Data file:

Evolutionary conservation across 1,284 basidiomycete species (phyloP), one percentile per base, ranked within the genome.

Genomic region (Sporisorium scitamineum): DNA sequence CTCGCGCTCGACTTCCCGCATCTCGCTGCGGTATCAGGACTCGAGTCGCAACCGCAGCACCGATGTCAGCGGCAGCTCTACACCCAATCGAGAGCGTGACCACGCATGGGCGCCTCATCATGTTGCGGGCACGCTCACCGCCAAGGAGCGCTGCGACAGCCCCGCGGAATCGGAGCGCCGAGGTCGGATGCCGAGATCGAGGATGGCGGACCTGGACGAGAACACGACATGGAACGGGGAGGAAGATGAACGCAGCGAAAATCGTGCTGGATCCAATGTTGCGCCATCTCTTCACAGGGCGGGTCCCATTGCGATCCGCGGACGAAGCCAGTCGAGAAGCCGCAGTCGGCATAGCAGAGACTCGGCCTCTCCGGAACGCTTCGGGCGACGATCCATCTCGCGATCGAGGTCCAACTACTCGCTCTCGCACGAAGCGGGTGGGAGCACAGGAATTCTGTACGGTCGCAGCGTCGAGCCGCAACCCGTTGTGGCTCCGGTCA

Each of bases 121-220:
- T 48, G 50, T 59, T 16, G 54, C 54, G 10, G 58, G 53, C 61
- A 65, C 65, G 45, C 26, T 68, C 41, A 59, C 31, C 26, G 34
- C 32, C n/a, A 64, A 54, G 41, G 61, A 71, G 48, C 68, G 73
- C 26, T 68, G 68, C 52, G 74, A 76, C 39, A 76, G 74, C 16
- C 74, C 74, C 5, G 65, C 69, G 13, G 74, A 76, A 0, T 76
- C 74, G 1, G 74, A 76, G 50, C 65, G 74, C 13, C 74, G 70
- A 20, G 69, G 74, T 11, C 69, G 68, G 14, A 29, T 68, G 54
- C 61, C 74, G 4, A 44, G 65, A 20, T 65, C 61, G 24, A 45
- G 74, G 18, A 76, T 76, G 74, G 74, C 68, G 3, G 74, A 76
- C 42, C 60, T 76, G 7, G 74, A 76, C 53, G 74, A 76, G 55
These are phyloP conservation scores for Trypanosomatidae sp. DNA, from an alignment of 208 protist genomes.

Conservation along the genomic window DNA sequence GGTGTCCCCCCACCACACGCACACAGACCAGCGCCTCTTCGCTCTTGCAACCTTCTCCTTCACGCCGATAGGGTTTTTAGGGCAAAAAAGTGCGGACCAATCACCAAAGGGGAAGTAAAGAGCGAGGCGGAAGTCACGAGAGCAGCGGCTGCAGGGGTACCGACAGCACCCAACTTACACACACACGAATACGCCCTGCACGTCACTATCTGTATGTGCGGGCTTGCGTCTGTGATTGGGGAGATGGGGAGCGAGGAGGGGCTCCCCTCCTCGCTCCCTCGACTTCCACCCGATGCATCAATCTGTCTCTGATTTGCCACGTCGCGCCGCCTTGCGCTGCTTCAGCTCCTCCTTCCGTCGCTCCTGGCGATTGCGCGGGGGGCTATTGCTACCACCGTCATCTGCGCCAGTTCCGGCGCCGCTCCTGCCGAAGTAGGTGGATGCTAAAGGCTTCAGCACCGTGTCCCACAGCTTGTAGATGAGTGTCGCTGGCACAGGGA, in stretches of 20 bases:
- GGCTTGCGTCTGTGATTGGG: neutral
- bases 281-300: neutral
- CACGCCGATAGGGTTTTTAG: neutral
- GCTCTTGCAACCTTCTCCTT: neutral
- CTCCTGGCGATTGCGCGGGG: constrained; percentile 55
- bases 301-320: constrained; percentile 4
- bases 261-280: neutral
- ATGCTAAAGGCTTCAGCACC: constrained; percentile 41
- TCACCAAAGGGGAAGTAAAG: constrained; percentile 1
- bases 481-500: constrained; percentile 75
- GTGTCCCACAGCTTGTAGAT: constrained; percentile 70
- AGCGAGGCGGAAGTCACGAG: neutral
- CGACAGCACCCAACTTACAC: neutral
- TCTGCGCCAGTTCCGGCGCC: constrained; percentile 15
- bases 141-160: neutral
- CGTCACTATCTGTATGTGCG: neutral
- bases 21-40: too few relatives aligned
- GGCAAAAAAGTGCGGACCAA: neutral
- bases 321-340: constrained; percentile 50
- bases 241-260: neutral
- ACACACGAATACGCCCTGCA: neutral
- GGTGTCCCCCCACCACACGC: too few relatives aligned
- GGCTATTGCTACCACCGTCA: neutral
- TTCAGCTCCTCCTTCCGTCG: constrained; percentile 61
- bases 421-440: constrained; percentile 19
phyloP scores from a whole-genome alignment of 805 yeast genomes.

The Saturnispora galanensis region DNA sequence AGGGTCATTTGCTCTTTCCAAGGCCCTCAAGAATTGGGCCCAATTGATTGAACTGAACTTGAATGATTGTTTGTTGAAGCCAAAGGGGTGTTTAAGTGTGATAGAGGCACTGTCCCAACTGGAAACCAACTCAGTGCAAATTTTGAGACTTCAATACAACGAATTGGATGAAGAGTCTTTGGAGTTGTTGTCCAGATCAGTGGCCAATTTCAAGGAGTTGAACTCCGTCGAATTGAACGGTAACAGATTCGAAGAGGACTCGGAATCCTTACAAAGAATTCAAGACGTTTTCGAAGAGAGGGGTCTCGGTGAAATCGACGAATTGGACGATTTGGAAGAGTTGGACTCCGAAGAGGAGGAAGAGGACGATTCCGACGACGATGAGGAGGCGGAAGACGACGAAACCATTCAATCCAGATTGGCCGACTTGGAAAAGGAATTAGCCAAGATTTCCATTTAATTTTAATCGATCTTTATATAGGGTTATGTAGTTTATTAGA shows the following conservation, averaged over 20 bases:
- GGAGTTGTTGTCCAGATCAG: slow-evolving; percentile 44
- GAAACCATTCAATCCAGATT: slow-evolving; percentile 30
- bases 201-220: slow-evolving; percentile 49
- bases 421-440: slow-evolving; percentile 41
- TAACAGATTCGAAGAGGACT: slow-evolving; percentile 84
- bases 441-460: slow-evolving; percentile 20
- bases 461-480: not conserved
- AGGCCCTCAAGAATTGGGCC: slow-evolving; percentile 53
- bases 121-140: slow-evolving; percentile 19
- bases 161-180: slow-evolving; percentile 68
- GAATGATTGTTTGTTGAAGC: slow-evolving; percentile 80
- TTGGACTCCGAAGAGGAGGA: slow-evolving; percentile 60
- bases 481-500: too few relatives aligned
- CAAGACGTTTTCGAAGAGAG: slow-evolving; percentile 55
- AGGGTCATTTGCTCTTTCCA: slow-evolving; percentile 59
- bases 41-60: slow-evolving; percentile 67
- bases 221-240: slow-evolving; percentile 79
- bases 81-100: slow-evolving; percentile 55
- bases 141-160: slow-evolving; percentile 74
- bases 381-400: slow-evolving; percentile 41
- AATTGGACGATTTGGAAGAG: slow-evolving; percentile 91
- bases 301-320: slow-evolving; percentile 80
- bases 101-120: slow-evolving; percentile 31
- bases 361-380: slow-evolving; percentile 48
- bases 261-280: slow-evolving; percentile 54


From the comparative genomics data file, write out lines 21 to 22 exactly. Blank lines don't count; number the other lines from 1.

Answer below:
- bases 301-320: constrained; percentile 4
- bases 261-280: neutral